Why IS property more important than people? WHAT people can TEC claim to be talking for when the PEOPLE themselves have left?

  3. Thank you Mark. I appreciate the round-up and wholistic presentation.

    And, oh God, I am struck this evening how grievious this all is.


  4. It is about ethics, folks. Foreign bishops taking that which does not belong to them is simply wrong. To not hold them accountable for such unethical behavior would also be wrong.

  5. Allen,

    Good question. As law and canon clearly show it is not yours, why are lawsuits even needed? "Thou shalt not"

    Oh never mind.


  6. Let's not count chickens, sir.....still waiting for Virginia's courts to sock it to TEC (again)....

    And after Virginia, then TEC will have to roll out its now very rich legal team to fight for the property of Fort Worth and then SC parishes....and then.....

    TEC could and should have handled all this in a much better way...it has played into the hands of those who want to portray it as authoritarian and political - but if that is the truth, that is the truth. Of course, the reality is that a small and shrinking TEC needs to recover property in order to sell it in order to fund its decline in the comin decades.

  7. Sorry Terry Martin,

    The deed on OUR church will not be re-written for either an African bishop nor a reappraiser bishop spouting his "rights" after 85 years of dead silence. The deed says that the property is held in trust for the religious congregation of """. They chose to be Episcopalian 85 years ago and we still choose it...until some reasserter hands us a heretic Prayer Book, or says of the property, "Give it here. We laid claim to this in 1979...we're just now getting around to wanting your deed rewritten to keep you honest."

    BTW: Will 815 or the Diocese start paying for all the upkeep on what they now want to possess? Insurance? Repairs?

    And, next year some bright boys and girls will legislate that the deeds and keys go to the home office. "Just keep paying the bills. This property is an inheritance that WE know how to operate better than you." Sorry, neither 815 nor our out-of-touch bishop even KNOW the names of our families, much more WHO gave what over 85 years. And yet, they want to speak for THEM and us?

    Right. It IS about ethics, Terry. You should earn respect and loyalty without having to legislate it.

  8. Allen asks: "WHAT people can TEC claim to be talking for when the PEOPLE themselves have left?"

    TEC is speaking for the many who gave the property (and everything else) in the first place, the few who worship there now (at least two or three plus Jesus), and the generations of Episcopalians to come. One of the glories of being members of the church is that we're part of something much larger than ourselves, populated overwhelmingly by people who have no voice but ours.

    Thanks for asking! Peace,


  9. Mark said,

    "...populated overwhelmingly by people who have no voice but ours".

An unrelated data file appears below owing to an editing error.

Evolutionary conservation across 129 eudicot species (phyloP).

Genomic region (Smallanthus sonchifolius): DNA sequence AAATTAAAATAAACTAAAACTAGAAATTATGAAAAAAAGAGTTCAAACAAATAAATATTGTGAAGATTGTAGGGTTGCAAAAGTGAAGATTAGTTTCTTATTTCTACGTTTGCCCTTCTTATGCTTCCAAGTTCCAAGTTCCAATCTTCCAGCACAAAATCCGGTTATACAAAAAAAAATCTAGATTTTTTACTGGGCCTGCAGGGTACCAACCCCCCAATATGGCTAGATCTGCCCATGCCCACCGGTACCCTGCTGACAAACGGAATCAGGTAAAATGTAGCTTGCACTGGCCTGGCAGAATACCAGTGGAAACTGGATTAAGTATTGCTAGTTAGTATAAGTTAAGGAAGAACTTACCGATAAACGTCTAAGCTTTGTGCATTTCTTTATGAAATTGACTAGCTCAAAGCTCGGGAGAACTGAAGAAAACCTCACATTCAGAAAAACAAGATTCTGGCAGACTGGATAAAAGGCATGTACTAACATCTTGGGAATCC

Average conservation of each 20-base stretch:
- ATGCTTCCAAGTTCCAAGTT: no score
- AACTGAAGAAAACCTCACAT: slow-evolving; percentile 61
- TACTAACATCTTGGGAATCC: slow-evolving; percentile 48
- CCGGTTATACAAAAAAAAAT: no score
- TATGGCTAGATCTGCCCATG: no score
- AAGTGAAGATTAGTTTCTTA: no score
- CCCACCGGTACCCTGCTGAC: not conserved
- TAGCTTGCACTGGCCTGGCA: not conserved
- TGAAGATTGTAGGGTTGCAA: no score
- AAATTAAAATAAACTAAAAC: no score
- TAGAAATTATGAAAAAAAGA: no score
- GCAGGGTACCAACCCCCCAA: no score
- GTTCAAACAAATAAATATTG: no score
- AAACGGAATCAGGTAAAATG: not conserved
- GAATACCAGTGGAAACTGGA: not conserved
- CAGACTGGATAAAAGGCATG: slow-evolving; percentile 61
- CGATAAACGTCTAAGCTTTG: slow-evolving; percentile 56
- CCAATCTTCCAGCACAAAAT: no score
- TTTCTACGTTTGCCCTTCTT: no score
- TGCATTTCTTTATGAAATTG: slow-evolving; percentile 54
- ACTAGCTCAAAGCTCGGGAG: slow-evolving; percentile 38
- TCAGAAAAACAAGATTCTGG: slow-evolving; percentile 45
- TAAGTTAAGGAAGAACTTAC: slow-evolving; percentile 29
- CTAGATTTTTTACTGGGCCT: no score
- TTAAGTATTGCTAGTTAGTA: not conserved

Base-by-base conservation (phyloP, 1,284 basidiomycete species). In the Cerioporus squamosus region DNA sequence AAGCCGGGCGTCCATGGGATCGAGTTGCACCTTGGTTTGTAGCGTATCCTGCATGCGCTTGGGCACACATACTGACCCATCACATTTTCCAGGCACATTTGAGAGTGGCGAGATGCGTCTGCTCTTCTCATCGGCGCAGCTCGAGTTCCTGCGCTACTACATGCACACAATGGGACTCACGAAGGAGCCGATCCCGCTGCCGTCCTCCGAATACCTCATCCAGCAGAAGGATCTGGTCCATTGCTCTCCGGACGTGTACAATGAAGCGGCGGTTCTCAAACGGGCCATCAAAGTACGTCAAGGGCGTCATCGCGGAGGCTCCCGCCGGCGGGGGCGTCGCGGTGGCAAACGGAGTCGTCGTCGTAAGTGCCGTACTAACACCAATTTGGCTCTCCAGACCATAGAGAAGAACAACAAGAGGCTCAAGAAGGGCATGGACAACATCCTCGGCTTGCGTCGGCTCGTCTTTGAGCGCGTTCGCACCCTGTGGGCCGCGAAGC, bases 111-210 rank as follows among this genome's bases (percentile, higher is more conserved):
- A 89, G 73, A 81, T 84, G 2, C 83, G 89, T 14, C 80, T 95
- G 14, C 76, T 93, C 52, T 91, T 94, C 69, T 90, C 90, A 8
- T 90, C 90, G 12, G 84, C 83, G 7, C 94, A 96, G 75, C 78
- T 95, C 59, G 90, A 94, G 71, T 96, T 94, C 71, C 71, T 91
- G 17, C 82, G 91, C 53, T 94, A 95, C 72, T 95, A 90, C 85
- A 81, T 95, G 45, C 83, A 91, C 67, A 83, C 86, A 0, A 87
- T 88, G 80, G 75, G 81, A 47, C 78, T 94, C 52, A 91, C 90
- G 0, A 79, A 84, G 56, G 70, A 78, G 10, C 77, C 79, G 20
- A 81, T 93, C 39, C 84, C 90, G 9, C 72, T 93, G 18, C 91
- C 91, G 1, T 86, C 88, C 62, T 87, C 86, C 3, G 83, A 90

I saw that last night on the empty Virtual Church.

    You need not lecture me about who gave what to whom and why. And to be plain, a generic cleric someplace in front of a computer doesn't speak for anybody in my church or any that I know of. One thing's for sure. The donors of labor and property would surely trust their families and communities more than a revisionist 815 or diocesan officer who want to use their donations and work like play toys in the quest for the micro-Church.

    A Church that is getting smaller and more insignificant was NOT what they had in mind.

  10. Anonymous Mark...could you be say, Mark the Better, or something to distinguish you from me.. Mark (blogger Preludium) Thanks.

  11. Terry Martin writes, "To not hold them accountable for such unethical behavior would also be wrong."

    I think that is the whole point of St Paul's words, "The very fact that you have lawsuits among you means you have been completely defeated already. Why not rather be wronged? Why not rather be cheated? Instead, you yourselves cheat and do wrong, and you do this to your brothers." It is clear that Paul was talking to people who clearly thought they were in the right. Should they have answered, "But we need to hold these guys accountable."

    The cost of this is much more than the $2 million to lawyers from the national church, plus the monies spent on propping up the remnant, plus the amounts that the diocese pays, plus the loss of any income from the parishes or dioceses.

    I forget how much the cost of the full page ad twice in the New York Times was estimated to be but I am pretty sure that it was in the six figures. (This was about 6 months ago.) Those ads were more than undone by the George Will article. Terry is in charge the reborn 20/20 program. He is going to be trying to counteract headline after headline. I would be depressed if I had his job, sort of like when J. Pierrepont Finch gets the vice presidency of marketing.


OK... Comments, gripes, etc welcomed, but with some cautions and one rule:
Cautions: Calling people fools, idiots, etc, will be reason to bounce your comment. Keeping in mind that in the struggles it is difficult enough to try to respect opponents, we should at least try.